The question is of course how to break through the current situation. Why is the Dutch society so conservative and introvert? Why don't we see the richness that confrontations could bring? How are we able to produce curiosity instead of rejection? These are questions that are not easy to answer, but it is clear that we have to look at ourselves and not at the others.

A positive view is difficult to impose. A start for change in the ideological/cultural approach will especially have to be given by those who do not function from within the existing political structures. People, unattached and with an open vision, who are prepared to engage in discussion. It is also of importance that a different approach is also practiced and not left at words alone. The last few years we have seen that many groups and people are active in the field of immigration, who actually try to go against the prevailing culture, to try and develop alternatives. The importance is in bringing as many people from different cultures together. In the case of refugees and illegal immigrants should not only exist in the relation of social worker and the one in need, but also out of interest of what the other thinks and does.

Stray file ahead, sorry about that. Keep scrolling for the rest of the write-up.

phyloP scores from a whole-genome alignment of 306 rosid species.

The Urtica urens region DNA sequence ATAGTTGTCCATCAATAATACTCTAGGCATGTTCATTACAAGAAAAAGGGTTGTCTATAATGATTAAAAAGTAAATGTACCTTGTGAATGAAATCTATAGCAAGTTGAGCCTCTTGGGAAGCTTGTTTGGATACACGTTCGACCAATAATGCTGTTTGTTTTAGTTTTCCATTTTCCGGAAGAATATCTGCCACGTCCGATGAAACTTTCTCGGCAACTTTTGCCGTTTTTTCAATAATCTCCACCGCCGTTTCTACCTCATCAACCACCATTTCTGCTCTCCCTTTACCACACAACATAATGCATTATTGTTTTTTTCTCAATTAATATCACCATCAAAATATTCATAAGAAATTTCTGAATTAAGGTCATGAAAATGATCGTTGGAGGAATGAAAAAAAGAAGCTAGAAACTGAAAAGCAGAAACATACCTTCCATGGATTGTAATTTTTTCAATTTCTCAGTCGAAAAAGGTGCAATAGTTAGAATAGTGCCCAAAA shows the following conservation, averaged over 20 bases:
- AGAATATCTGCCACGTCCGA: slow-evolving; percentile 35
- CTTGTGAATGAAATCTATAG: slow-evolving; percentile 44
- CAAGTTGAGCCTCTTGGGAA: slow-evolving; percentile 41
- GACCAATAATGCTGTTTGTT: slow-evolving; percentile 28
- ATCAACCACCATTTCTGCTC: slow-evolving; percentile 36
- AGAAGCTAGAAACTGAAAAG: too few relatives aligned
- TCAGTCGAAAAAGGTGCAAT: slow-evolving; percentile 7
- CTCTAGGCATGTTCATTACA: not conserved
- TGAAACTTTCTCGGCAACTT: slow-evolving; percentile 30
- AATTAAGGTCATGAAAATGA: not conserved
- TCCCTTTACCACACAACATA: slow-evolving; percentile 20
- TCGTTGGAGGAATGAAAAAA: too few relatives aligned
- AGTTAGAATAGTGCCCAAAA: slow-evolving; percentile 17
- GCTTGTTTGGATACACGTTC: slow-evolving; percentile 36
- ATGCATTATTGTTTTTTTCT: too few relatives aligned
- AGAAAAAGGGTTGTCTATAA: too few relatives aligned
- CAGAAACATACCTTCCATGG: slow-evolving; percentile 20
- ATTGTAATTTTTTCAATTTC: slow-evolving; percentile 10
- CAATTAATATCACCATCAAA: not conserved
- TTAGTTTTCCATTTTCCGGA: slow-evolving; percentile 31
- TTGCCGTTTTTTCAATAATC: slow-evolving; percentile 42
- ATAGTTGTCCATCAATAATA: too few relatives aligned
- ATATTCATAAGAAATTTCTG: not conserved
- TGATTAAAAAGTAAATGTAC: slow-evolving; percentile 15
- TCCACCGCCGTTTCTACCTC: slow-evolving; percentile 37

A different approach

The acknowledgement of the Netherlands being a country of immigration and a multicultural society would be an important step. The image of a white Dutch(wo)man is still prevailing. There is still talk of autochtonous and allochtonous; a partition that makes no sense and is usually made by white Dutch people in order to distinguish themselves from the 'others'. Usually a number of negative feelings exist towards this other and a number of negative traits are attributed to them.

"Is a young Turkish man, who was born in Amsterdam and can swear 'kanker-eikel' perfectly, a resident of Amsterdam or a foreigner? Or are these words used to mask a difference between full or half fledged?" so wondered writer/researcher Sibel Bilgin. She went on a search for the Dutch-Turkish identity of the youngest generation. "Whatever it is, in any case it isn't allochtonous. That word should be on the scrapheap."